illustration courtesy thinkstock

Pita House — Gyros and other Middle East specialties. No alcohol. 1450 Wealthy St SE, 454-1171; 3730 28th St SE, 940-3029; 4533 Ivanrest Ave SW, 261-4302; 134 Monroe Center NW, 233-4875. L, D ¢ Raad’s Mediterranean Grill — East Hills eatery features all the Mediterranean favorites made fresh, including many Lebanese family recipes. Meat, vegetarian, vegan and gluten-free offerings. No alcohol. Open daily. 962 Cherry St. SE, 454-7223. Facebook. L, D $-$$ Sheshco Grill — Lebanese cuisine including appetizers, salads and soups; entrees such as shish kabob, lamb shanks, quail and sautéed meats, plus vegetarian and seafood options. No alcohol. 2121 Celebration Dr NE (Knapp’s Corner), 364-0600. sheshcogrill. com. L, D $ Shiraz Grille — Persian cuisine: fire-grilled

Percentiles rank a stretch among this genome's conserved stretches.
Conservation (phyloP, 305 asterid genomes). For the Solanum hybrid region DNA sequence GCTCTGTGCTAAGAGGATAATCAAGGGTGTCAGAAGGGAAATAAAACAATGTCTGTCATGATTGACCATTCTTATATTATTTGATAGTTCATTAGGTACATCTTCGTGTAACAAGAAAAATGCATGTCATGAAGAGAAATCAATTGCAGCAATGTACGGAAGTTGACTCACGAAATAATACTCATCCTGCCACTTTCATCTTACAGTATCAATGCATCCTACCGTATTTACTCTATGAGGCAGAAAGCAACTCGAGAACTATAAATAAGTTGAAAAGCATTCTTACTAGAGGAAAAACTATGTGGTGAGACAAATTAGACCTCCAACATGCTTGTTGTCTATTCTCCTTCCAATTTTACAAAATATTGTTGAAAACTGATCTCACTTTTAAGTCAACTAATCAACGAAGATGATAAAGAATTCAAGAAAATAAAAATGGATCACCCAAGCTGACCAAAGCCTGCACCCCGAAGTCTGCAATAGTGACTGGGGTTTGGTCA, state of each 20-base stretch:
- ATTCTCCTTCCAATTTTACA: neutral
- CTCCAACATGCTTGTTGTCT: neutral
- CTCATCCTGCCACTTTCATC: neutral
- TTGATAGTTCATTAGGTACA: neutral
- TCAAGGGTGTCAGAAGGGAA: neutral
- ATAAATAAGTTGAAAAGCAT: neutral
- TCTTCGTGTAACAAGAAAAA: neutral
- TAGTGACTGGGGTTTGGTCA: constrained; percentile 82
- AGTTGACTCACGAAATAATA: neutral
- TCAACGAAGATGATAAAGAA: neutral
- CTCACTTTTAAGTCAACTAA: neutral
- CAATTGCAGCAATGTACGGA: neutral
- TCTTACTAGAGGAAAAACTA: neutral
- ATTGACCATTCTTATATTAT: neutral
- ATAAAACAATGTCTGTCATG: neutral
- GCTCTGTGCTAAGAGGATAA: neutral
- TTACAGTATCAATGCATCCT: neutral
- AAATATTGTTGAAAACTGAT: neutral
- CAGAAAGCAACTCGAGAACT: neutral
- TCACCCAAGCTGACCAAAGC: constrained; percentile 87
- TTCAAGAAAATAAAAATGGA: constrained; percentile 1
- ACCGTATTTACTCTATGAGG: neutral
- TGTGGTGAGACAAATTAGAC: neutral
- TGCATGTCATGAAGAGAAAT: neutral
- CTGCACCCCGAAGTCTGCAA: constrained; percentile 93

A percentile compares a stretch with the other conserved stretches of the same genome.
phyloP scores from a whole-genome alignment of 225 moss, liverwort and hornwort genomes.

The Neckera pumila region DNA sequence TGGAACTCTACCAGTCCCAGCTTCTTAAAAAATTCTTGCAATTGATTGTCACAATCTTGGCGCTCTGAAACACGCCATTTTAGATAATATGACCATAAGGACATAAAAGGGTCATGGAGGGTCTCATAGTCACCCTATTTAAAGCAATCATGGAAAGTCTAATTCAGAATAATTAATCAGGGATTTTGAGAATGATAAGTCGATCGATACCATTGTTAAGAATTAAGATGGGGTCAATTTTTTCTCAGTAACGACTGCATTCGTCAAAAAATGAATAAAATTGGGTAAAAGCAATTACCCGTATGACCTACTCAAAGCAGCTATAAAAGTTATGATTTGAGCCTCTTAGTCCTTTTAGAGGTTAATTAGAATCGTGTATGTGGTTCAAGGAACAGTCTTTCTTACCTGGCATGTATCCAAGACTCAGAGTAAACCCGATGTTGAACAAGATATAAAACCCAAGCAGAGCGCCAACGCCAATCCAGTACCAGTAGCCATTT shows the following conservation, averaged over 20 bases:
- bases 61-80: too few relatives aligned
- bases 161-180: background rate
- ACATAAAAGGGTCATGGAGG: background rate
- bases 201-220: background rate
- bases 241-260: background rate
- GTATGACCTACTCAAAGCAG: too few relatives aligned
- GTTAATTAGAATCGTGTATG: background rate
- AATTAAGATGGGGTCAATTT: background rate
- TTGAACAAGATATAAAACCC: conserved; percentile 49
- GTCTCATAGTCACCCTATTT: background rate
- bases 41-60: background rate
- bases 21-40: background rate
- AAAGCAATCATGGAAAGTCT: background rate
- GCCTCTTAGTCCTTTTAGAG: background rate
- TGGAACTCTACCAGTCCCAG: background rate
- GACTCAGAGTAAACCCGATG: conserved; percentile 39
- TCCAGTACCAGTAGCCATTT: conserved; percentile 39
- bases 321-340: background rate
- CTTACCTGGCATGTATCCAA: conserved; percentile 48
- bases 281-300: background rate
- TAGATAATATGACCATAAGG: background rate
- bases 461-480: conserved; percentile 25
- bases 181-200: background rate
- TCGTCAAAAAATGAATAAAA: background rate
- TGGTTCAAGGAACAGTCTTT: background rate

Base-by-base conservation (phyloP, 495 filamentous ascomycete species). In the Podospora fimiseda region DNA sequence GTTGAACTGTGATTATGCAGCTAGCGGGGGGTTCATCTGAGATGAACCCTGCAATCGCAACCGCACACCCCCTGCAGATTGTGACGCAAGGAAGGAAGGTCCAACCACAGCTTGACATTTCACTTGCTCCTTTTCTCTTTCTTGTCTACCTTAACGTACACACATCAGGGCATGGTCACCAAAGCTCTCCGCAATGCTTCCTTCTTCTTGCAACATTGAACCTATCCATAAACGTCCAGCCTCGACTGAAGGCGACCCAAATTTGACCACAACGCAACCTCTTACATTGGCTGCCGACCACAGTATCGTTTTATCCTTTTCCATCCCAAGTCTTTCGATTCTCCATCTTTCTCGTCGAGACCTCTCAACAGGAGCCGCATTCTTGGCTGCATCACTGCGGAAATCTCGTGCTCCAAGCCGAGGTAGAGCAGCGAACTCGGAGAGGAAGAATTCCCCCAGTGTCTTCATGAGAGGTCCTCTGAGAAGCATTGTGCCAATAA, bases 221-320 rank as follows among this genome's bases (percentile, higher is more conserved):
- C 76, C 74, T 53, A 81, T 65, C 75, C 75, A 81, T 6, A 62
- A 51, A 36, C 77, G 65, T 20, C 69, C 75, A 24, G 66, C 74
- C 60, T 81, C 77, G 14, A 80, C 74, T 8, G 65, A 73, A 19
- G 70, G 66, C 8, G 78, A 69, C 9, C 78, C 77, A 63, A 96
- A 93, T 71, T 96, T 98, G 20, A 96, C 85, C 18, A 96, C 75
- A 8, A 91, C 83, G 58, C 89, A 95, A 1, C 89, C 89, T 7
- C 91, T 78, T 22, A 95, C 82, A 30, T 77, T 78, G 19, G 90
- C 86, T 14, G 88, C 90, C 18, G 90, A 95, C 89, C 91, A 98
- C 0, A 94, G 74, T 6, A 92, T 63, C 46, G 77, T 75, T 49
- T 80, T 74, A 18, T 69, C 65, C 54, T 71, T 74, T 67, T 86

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April 2014 / 129

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food & drink Restaurants / PEOPLE / reviews

kabobs, khoreshts, vegetarian options. Full bar, wine list, martinis. 2739 Breton Rd SE, 949-7447. L (Sun), D $

FZeytin — Turkish-American cuisine with extensive beer and wine lists. Takeout available. 400 Ada Dr SE, Ada, 682-2222. zeytin $ L, D

African Little Africa Cuisine — Humble storefront café offers hearty vegetable stews; sauces and fixings served on Ethiopian flat bread. Sample other Ethiopian specialties. No alcohol. Cash or checks only. Open daily. 956 E ¢ Fulton St, 222-1169. Facebook. L, D Gojo Ethiopian Cuisine & Deli — Authentic dishes including vegetarian options. Watt (stew-like) dishes served with injerra flatbread. Carry-out. No alcohol. Tue-Fri lunch buffet, dinner 5-8 pm; Sat buffet 4-8 pm; closed Sun and Mon. 421 Norwood SE, 4593383. L, D $